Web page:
As a result of considerable immigration and missionary work during the nineteenth century, the church saw significant growth, both in numbers and the complexity of its make-up. In addition to the original Dutch Reformed Church (virtually the sole representative of Christianity for more than a century), there were now also Anglicans, Methodists, Congregationalists, Presbyterians, Baptists, Lutherans, Roman Catholics, as well as smaller groups such as Quakers and the Salvation Army. Further divisions, resulting in two Anglican churches, three Dutch Reformed churches, several Lutheran churches, etc. complicated the ecclesiastical scene even more. But that was not all. Conflict and tensions between the indigenous African people and the politically and economically dominant white people inevitably affected church relations. The closing decades of the nineteenth century saw groups of African Christians separating from mission-established and controlled churches to form African initiated churches (AICs) wholly controlled by Africans. This small trickle was to become a mighty flood in the twentieth century.
The Modern Period 1910–current
The third and last period in our story consists basically of the twentieth century, moving into the twenty-first Century. In future tellings of this story, this last era has an obvious dividing line, namely the 1994 elections which marked the transition from white minority rule (bringing to a close more than three centuries of white ascendancy) to black majority rule. But this date is so close to the present that it falls under contemporary events rather than history. So we will simply treat the twentieth/twenty-first century as the modern period.
This period has seen the most extraordinary growth and diversification of the church in all its history. Four significant factors can be singled out as having had a profound impact on the development of modern South African Christianity:
- The Pentecostal movement and the ongoing Charismatic movements following it
- The rapid growth of the African instituted churches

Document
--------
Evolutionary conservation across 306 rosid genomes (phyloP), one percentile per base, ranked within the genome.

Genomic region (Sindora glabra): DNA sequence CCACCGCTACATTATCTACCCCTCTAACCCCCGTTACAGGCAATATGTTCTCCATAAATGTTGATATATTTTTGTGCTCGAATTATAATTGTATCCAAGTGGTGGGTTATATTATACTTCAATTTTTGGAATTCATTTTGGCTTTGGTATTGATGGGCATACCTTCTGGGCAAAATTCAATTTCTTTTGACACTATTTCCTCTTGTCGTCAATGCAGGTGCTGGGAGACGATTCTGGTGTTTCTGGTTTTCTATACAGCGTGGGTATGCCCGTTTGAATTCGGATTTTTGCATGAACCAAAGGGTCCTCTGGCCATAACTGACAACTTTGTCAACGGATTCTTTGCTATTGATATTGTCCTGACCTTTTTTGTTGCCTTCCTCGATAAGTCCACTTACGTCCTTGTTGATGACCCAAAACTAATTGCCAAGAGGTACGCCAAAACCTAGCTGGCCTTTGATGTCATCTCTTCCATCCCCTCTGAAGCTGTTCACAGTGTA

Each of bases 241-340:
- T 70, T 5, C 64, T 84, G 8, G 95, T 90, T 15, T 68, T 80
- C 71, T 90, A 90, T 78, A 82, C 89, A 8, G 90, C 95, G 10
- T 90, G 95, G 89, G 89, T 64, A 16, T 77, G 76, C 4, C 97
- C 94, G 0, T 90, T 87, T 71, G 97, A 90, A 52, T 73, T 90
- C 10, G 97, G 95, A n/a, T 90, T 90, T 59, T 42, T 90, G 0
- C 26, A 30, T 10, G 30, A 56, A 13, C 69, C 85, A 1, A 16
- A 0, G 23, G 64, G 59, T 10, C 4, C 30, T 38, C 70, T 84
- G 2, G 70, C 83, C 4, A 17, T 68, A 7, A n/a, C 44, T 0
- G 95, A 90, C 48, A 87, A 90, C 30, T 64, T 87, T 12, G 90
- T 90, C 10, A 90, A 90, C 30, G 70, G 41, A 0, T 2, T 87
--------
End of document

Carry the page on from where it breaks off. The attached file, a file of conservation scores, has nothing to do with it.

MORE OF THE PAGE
- The ecumenical movement, touching most of the mainline churches
- The growing struggle for equal social and political rights for all people
- The transition from white to majority-black rule
The political struggle of the majority of black people to obtain full political, economic and human rights in their own country profoundly affected all the churches, in different ways, and finally triumphed in the victory of the African National Congress led by Nelson Mandela in the 1994 elections. Of the present 50 million inhabitants of South Africa, about 70 per cent profess adherence to the Christian faith and would claim some sort of connection, however tenuous, to particular churches which would be numbered among one of the most complex arrays of churches to be found anywhere in the world. In addition to the traditional mainline churches, which still represent a very significant proportion of South African Christianity, there is a whole new generation of churches, movements, fellowships, and groupings that had no existence prior to the twentieth century. These would include:
- The classical Pentecostal churches (e.g. Apostolic Faith Mission, Full Gospel Church, Assemblies of God, Pentecostal Protestant Church) which grew out of the Pentecostal movement at the beginning of the century.
- Thousands of African instituted churches, each separately organized but bearing certain family characteristics and often with impressive sounding names (e.g. The Zion Christian Church, The Christian Catholic Apostolic African Church in Zion of South Africa, The Ethiopian African Church of Zion in South Africa).
- New Charismatic groupings (e.g. International Fellowship of Christian Churches, Vineyard, His People, New Covenant Fellowship, Christian Ministries Network) which have emerged out of charismatic renewal movements in more recent decades.
A newcomer to the South African Christian scene can be overwhelmed by the confusing array and complex history of thousands of separate and widely different denominations. Yet each one has its own fascinating history, and imbedded in each are thousands of little stories – wonderful, sad, heart-warming, tragic, inspiring tales of men and women who have laboured, with sacrifice and devotion, to the best of their insights and abilities, to build the walls of Jerusalem in South Africa.
The development of Christianity in South Africa has not only been characterized by growing complexity, but also by changing complexion. Only in the nineteenth century did black people begin to enrol in the churches in significant numbers. In the twentieth century the number of black Christians surpassed that of white Christians, and today the church, as a whole, is predominantly black.
By Kevin Roy
About the Author:
Kevin Roy taught church history in South Africa for over twenty-five years and earned his DTh from the University of South Africa. He has pastored and founded several churches and his major passions include church history, the body of christ, walking and music. Buy his book, The Story of the Church in South Africa, from Langham Publishing today.